Rock & Roll at Boult Reef

Our next stops along the Southern Great Barrier Reef and third post in the series is focused on Boult Reef. By now you know we love exploring. Boult Reef is new to us unlike the previous cays. It is also different because there is no island and few people go there. It is therefore good training in preparation for eventually going to the more remote Swain Reefs!

Boult is a reef with an enclosed lagoon. You have to get quite close before you see it. The first hint of a reef being there are the breaking waves in the distance. Once next to it you see the characteristic layers of colour: dark ultramarine in the deep water, a line of white breaking waves, the brown of the shallow reef, the stunning turquoise of the lagoon and then in the distance those same colours in reverse order. We’d hate to have been wandering around these parts before the navigation gear is what it is now! You can see how easily ships could get into strife.

Boult Reef

Boult Reef colours

Here is an aerial view of Boult Reef showing where we anchored.

Boult Reef Aerial

When anchoring along a coral reef, you have to be prepared for some chop and current which means some movement. You really need a calm day as there is very little shelter, especially at high tide. You also anchor in deeper water than usual: 10 to 12 meters, which for us is a lot. You need to allow a full 360 swing and there is about 3 meters of tide between high and low water. On a cat and on a gentle day it is a really special experience to be out there in such a beautiful if a little exposed spot. What is not so special is when the night weather is 1800 from what you had during the day, the breeze picks up to 16 knots and you end up spending an unnerving and uncomfortable night rock and rolling, with your stern to the reef! With a light and variable forecast, you kind of have to expect this but in all honesty we had assumed it would be the same at night as during the day. Lesson learnt! Variable also stands for unpredictable – the wind can come from anywhere!

Anchored at Boult Reef

Anchored at Boult Reef

But the main reason for coming here is the snorkeling which is really impressive. We see larger fish in big schools, quite a thrill as you swim along. There is plenty to catch with a spear gun but since we have a freezer full of food, we just look! We see a few different types of harmless sharks like the Banded Wobbegong and the Blacktip Reef Shark, as well as the more habitual damselfish, parrotfish, butterflyfish, although in more varied colours than before. You go up narrow canyon-like valleys in the reef where all sorts of fish congregate and it feels like you are swimming through a cloud of them. There are ledges that harbour some slightly off-putting beasties, like the very large Seven-gilled Shark (about 5m long, also known as Ground Shark because of its habit of lying on the sand). Once we spotted that one we slowly backed out of that particular valley!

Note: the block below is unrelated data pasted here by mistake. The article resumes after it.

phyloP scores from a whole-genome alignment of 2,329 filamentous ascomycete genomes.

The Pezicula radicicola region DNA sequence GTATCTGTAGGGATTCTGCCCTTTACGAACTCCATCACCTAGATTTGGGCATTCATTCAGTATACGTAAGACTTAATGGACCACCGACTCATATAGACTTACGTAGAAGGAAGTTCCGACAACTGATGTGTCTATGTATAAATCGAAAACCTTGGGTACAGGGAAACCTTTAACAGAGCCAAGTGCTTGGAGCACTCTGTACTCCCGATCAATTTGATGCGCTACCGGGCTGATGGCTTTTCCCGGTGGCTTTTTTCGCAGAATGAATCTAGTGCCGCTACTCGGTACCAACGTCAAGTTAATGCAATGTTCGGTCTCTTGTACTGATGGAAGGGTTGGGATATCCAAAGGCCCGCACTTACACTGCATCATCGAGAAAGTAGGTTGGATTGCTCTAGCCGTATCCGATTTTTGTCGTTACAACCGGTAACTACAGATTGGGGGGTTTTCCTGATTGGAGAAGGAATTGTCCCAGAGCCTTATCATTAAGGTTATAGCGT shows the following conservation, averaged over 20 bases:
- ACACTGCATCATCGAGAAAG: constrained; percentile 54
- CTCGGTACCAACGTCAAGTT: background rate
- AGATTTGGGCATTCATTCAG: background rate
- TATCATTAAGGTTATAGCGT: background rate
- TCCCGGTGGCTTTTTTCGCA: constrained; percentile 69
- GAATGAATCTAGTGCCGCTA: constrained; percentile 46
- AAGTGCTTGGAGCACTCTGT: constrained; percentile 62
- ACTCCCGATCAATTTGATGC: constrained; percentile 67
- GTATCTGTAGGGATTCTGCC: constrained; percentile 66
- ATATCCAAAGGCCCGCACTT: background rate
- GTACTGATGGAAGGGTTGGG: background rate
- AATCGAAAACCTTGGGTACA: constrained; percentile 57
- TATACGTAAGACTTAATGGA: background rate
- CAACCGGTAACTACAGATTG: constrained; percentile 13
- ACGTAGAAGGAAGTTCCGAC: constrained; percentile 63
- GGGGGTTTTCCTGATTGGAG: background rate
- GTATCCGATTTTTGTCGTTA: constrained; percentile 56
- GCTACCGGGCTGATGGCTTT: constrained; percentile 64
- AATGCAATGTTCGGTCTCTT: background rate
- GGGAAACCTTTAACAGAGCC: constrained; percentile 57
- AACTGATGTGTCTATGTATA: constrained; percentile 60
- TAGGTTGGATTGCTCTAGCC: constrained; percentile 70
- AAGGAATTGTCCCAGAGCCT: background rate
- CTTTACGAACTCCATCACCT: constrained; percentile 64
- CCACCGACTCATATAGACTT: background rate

Here is a selection of our favorite underwater shots.

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Banded Wobbegong Shark

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Pinstriped Butterflyfish

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Green Sea Turtle

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Underwater garden at Boult Reef

For the feeling of being on a reef on our own surrounded by big fish, Boult Reef stands out as a special place. Next stop: our favorite Fitzroy Reef.

Here is the chart of the chain of reefs again so you can see our progress.

21 thoughts on “Rock & Roll at Boult Reef

  1. Wow! Keeps getting better! Great shots Chris! The shark is pretty big…you’re right move to a different spot. Have a lot of fun my friend. 🙂

    • Yes the wobbegong shark was a decent size but you should have seen the one that was really big! Didn’t get a photo of that one… too scary to dive down and get close to it!

    • Yes tropical waters around reefs and in lagoons are such a sight with their aqua colour. Sea turtles are always a delight. We see them regularly. It is particularly nice to swim with them!

  2. Hi guys, I never really understood how diverse and complex the reef is, looking forward to getting there one day.

    • Hi Rusty, yes we are absolutely blown away by the diversity of marine life on the Southern Great Barrier Reef. It truly is a wonder of the world. We feel very lucky to be exploring this region and enjoying so much beauty. We are also lucky to see it undamaged. It may be quite a different story further north, where coral bleaching is unfortunately affecting a large proportion of the reef – over 60%. So all we can say is don’t leave it too late to come and see it.

  3. Amazing photos Chris, thank you so much, it is wonderful seeing these photos and reading your blog. Such an inspiration to sail to these places once time allows.

  4. Great photos – love the turtle – but then again I am a bit turtle centric. Water temperature is now up to 18 degrees…..heading your way a couple of degrees at at time…. xxx

    • 18 degrees, getting better! Where have you got to?
      Just back from a snorkel at Monkey Beach, Great Keppel. Followed a big turtle there and hopefully got a few nice shots. Really enjoying ourselves.

      • Nice! ‘Sailed into Port Stephens an hour ago. Weather looks like it is going to be difficult for a week – and we will have to wait for a replacement for our starter motor on the starboard engine. On the plus side – there is not a cloud in the sky!

        Fair winds,

        Andrew & Trish *s**v Sengo*

      • Not likely to find this little black duck swimming – still too cold… but we do have the book with the Port Stephens walks…. I just realised my last comment is not quite correct – it is the battery for the starter motor – so not so bad….

  5. Pingback: More exploration of the Capricorn & Bunker Reefs |

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